While he moved around in a few different job areas, including water quality, Chris always had an interest in law enforcement. His supervisor recognized this and sent Chris out on an interesting venture one day, working on a job with TRWD’s law enforcement chief David Geary, who is his supervisor today.

Chris liked the work so much that he decided to enroll in police academy certificate training. About two years later, he moved into TRWD’s law enforcement division.

Patrol on the daily

TRWD law enforcement is responsible for protecting the employees, infrastructure and resources of the water district, as well as supporting safe recreational activities. The division is comprised of three areas: patrol, security operations and emergency management.

Enforcing safe watercraft use and maintaining public water safety at Eagle Mountain Lake can be a big job in the summer months when many citizens are out boating and enjoying other seasonal activities. The law enforcement team responds to boating accidents, ensures that lake safety rules are followed and checks boats for required safety equipment.

The officers also manage pollution control and investigate sightings of illegal dumping.

Since Chris is PADI certified as a public safety diver, he also investigates underwater search and rescue calls and water fatalities.

“Consider a crime scene that might be investigated in a home or other location – we do the same thing but under water,” he says. “In the lakes, you have to know your equipment and how to work safely and efficiently when there’s practically zero visibility.”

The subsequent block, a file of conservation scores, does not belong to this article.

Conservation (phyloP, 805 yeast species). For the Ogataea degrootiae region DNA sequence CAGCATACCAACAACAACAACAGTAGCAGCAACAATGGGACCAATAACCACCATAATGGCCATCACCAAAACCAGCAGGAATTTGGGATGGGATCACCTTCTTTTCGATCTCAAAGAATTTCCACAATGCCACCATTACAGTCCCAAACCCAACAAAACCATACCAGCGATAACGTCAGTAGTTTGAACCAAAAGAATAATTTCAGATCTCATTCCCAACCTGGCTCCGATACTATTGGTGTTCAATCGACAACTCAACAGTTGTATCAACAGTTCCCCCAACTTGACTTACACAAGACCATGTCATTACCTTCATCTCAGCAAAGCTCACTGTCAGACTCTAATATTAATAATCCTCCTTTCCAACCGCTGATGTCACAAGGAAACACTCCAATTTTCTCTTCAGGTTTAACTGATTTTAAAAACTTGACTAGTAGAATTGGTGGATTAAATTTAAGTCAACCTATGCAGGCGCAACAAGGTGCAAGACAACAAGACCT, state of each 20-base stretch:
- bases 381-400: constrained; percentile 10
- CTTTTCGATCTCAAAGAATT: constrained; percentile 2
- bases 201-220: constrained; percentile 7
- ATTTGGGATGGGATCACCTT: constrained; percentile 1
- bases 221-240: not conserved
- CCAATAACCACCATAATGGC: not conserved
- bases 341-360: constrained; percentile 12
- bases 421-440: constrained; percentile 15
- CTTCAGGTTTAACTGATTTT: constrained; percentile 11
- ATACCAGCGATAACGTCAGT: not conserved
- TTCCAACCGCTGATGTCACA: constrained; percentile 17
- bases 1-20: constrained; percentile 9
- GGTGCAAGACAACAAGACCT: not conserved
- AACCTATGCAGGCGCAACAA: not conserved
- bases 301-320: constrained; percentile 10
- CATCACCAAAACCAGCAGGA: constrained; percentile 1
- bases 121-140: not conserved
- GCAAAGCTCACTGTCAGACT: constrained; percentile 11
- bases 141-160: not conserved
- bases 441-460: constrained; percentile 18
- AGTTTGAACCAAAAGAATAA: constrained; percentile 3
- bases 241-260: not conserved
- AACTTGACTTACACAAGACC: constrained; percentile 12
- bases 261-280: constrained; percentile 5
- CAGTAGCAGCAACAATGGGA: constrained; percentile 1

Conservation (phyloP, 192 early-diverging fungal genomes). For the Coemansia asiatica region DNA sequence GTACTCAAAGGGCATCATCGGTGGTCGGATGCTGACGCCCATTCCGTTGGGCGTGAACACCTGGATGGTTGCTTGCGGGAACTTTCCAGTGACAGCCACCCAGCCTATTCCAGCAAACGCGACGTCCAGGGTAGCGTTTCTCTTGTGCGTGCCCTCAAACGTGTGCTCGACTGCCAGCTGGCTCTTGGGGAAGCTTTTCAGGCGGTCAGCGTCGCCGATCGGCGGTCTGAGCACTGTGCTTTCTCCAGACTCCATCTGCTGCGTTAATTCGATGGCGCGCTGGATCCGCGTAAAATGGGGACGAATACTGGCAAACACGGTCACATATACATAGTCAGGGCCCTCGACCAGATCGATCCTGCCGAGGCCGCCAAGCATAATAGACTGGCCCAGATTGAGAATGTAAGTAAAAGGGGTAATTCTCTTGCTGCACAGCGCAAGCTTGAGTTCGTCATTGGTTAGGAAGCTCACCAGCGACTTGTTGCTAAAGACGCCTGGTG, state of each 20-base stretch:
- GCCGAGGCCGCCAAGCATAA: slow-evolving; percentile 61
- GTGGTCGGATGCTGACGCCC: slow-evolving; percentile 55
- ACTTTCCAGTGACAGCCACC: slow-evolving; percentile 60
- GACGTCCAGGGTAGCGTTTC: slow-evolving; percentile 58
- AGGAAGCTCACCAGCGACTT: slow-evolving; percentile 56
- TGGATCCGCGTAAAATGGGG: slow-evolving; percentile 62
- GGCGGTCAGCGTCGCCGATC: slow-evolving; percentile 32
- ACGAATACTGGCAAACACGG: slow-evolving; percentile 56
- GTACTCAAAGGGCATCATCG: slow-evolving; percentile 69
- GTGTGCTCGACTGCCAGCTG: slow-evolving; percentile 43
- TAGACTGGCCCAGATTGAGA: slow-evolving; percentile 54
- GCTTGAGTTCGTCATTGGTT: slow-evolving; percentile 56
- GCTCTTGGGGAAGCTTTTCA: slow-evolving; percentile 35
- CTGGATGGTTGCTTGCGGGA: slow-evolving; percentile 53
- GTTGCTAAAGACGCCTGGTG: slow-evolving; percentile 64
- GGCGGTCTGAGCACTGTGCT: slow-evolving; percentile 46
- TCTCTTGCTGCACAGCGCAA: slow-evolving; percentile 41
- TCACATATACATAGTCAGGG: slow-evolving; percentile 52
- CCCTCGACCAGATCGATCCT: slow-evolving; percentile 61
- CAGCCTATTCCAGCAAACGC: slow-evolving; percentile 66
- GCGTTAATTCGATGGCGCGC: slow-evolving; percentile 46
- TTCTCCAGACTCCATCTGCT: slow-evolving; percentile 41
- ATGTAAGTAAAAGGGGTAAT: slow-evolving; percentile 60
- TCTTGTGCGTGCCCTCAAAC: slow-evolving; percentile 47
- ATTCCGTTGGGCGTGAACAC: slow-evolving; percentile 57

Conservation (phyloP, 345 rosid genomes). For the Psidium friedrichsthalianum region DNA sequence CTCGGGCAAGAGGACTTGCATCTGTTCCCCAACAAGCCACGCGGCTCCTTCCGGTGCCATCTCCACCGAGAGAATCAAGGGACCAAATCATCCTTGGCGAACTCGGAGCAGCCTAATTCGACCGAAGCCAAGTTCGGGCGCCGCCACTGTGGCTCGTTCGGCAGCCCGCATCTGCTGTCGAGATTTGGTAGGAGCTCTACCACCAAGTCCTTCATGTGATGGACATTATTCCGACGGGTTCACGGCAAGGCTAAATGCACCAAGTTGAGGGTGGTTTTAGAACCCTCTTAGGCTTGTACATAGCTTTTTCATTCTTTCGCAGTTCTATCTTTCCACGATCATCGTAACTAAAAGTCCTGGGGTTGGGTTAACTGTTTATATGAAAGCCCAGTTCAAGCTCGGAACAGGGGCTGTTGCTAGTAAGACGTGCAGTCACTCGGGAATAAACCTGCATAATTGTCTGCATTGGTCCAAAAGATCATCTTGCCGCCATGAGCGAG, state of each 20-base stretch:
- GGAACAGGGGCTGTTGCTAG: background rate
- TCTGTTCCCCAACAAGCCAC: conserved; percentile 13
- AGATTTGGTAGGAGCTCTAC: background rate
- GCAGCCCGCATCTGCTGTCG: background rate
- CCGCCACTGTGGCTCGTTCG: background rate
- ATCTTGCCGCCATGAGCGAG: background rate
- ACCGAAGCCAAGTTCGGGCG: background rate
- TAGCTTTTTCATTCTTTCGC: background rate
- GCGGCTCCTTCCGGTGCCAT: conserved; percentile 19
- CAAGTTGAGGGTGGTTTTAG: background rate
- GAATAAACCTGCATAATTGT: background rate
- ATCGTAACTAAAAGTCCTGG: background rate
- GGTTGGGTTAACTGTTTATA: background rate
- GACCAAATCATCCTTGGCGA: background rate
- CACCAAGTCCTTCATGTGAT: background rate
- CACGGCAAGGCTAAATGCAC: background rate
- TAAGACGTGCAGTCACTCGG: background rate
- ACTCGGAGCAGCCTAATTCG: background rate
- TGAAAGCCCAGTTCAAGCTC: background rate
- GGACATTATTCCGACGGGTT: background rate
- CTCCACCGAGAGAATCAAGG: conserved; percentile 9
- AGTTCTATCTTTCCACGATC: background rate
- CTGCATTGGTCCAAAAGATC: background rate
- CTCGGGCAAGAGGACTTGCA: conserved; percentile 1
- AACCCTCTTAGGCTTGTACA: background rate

The officers use underwater sonar – sending out sound waves that are reflected by objects – to search for sunken boats or the last seen location of an accident victim. The newest tool available to the force is a lightweight underwater sonar device called AQUAEYE®. This advanced, handheld underwater scanner uses the latest in ultrasound and artificial intelligence technologies to aid in searches.

A helping hand to communities

In addition to using sonar technology on TRWD-monitored waterways, the law enforcement team has also assisted rural counties with underwater recovery and related missing persons cases.

The team is on call for disaster response as well, such as when the devastating Category 4 Hurricane Harvey dumped massive rains over Houston and surrounding areas in 2017. TRWD officers deployed to Southeast Texas with patrol boats and their lifesaving skills to aid neighborhoods, community members and essential service providers stranded by the storm’s intense flooding.